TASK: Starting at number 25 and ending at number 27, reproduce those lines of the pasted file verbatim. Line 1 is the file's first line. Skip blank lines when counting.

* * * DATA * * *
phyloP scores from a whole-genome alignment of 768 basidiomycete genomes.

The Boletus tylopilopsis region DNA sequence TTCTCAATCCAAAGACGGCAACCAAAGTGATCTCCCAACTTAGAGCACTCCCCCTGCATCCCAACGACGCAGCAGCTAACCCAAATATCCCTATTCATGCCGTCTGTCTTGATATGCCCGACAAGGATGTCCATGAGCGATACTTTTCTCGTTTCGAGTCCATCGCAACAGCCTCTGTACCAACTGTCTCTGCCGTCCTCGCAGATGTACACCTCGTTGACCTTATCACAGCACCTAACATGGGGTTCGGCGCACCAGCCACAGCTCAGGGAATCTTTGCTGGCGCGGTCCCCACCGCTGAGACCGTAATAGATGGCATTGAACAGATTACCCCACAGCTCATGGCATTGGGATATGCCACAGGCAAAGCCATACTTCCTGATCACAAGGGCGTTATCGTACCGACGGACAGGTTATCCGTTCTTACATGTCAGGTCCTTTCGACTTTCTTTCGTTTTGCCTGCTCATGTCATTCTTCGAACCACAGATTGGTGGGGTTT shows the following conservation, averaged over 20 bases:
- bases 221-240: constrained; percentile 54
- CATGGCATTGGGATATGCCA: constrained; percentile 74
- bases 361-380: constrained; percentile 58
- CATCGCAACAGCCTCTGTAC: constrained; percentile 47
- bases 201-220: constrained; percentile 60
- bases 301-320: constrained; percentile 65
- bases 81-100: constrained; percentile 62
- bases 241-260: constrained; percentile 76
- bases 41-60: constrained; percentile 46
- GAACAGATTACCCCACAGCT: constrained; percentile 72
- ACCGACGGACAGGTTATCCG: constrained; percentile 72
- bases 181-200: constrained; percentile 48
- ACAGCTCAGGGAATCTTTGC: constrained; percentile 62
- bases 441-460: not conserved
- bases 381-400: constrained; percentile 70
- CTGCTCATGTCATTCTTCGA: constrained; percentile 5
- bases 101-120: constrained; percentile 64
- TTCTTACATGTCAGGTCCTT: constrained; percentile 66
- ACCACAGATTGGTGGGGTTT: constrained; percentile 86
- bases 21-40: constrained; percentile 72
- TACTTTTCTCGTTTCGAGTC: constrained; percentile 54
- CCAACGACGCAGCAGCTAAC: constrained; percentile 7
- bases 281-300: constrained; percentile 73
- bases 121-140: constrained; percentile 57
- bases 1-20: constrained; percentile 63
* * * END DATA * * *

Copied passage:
- bases 281-300: constrained; percentile 73
- bases 121-140: constrained; percentile 57
- bases 1-20: constrained; percentile 63